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Association of Risk Alleles With Cardiovascular Disease in Blacks in the Million Veteran Program.

Bick AG, Akwo E, Robinson-Cohen C, Lee K, Lynch J, Assimes TL, DuVall S, Edwards T, Fang H, Freiberg SM, Giri A, Huffman JE, Huang J, Hull L, Kember RL, Klarin D, Lee JS, Levin M, Miller DR, Natarajan P, Saleheen D, Shao Q, Sun YV, Tang H, Wilson O, Chang KM, Cho K, Concato J, Gaziano JM, Kathiresan S, O'Donnell CJ, Rader DJ, Tsao PS, Wilson PW, Hung AM, Damrauer SM, VA Million Veteran Program. Association of Risk Alleles With Cardiovascular Disease in Blacks in the Million Veteran Program. Circulation. 2019 Sep 17; 140(12):1031-1040.

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Abstract:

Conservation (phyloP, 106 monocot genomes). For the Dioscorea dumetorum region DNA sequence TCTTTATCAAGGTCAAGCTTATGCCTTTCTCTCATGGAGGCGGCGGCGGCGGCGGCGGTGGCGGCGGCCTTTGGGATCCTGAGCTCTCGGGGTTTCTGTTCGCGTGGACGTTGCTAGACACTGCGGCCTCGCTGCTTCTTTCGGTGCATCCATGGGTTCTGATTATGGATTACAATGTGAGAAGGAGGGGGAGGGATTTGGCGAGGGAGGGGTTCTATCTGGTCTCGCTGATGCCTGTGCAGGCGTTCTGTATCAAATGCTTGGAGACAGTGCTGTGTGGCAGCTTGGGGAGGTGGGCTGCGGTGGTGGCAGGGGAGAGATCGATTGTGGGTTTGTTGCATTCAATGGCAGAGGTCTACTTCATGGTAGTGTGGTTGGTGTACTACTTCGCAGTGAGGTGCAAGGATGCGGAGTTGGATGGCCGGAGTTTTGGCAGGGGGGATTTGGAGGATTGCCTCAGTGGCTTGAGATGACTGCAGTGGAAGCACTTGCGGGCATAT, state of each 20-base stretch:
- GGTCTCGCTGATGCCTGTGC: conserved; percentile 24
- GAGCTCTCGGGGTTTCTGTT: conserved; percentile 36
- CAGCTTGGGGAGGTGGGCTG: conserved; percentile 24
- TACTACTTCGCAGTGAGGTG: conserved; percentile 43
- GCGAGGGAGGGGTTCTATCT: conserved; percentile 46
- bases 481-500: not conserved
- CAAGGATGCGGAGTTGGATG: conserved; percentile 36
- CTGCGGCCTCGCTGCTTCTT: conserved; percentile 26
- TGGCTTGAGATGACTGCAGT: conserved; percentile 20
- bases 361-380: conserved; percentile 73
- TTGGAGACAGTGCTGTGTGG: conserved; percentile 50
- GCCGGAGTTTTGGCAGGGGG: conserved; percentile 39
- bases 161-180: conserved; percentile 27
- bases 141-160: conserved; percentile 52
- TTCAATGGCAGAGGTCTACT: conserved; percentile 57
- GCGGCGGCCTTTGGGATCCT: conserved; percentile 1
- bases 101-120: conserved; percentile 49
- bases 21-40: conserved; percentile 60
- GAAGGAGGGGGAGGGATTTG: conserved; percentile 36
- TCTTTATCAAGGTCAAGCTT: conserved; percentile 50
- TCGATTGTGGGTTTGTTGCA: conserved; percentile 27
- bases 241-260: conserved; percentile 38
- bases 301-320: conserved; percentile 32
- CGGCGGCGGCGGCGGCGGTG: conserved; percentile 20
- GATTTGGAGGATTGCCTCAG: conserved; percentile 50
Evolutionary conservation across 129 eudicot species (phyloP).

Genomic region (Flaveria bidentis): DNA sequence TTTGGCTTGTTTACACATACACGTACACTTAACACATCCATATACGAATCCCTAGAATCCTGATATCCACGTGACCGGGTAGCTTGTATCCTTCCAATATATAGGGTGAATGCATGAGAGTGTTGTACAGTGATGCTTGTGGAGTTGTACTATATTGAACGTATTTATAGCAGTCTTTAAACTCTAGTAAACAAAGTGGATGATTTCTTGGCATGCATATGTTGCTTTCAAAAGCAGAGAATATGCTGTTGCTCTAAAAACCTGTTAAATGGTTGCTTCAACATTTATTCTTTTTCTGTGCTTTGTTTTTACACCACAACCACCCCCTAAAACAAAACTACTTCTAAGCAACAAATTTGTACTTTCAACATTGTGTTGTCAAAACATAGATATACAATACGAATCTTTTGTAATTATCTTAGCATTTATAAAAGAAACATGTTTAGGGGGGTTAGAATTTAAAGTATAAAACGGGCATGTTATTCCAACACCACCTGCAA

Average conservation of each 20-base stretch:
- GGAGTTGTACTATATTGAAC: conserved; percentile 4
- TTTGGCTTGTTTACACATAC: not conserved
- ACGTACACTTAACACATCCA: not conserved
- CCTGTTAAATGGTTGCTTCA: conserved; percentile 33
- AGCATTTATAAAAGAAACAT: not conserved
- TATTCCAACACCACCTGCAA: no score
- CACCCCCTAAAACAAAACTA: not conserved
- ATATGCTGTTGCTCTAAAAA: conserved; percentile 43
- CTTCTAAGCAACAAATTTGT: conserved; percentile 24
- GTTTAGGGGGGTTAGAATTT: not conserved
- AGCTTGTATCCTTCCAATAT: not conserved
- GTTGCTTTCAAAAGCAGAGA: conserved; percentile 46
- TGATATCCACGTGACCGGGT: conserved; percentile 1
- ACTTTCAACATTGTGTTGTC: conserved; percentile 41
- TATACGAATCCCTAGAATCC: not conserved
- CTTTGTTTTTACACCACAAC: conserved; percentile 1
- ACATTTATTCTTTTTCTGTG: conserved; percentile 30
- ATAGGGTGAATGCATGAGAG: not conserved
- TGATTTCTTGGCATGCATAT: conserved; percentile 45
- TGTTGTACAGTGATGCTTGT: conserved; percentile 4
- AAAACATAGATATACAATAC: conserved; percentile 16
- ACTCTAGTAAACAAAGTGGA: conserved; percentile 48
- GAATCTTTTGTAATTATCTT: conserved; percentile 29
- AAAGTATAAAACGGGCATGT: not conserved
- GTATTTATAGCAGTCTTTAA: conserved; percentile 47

BACKGROUND: Approximately 13% of black individuals carry 2 copies of the apolipoprotein L1 () risk alleles G1 or G2, which are associated with 1.5- to 2.5-fold increased risk of chronic kidney disease. There have been conflicting reports as to whether an association exists between risk alleles and cardiovascular disease (CVD) that is independent of the effects of on kidney disease. We sought to test the association of G1/G2 alleles with coronary artery disease, peripheral artery disease, and stroke among black individuals in the Million Veteran Program. METHODS: We performed a time-to-event analysis of retrospective electronic health record data using Cox proportional hazard and competing-risks Fine and Gray subdistribution hazard models. The primary exposure was risk allele status. The primary outcome was incident coronary artery disease among individuals without chronic kidney disease during the 12.5-year follow-up period. We separately analyzed the cross-sectional association of risk allele status with lipid traits and 115 cardiovascular diseases using phenome-wide association. RESULTS: Among 30?903 black Million Veteran Program participants, 3941 (13%) carried the 2 risk allele high-risk genotype. Individuals with normal kidney function at baseline with 2 risk alleles had slightly higher risk of developing coronary artery disease compared with those with no risk alleles (hazard ratio, 1.11 [95% CI, 1.01-1.21]; = 0.039). Similarly, modest associations were identified with incident stroke (hazard ratio, 1.20 [95% CI, 1.05-1.36; = 0.007) and peripheral artery disease (hazard ratio, 1.15 [95% CI, 1.01-1.29l; = 0.031). When both cardiovascular and renal outcomes were modeled, was strongly associated with incident renal disease, whereas no significant association with the CVD end points could be detected. Cardiovascular phenome-wide association analyses did not identify additional significant associations with CVD subsets. CONCLUSIONS: risk variants display a modest association with CVD, and this association is likely mediated by the known association with chronic kidney disease.





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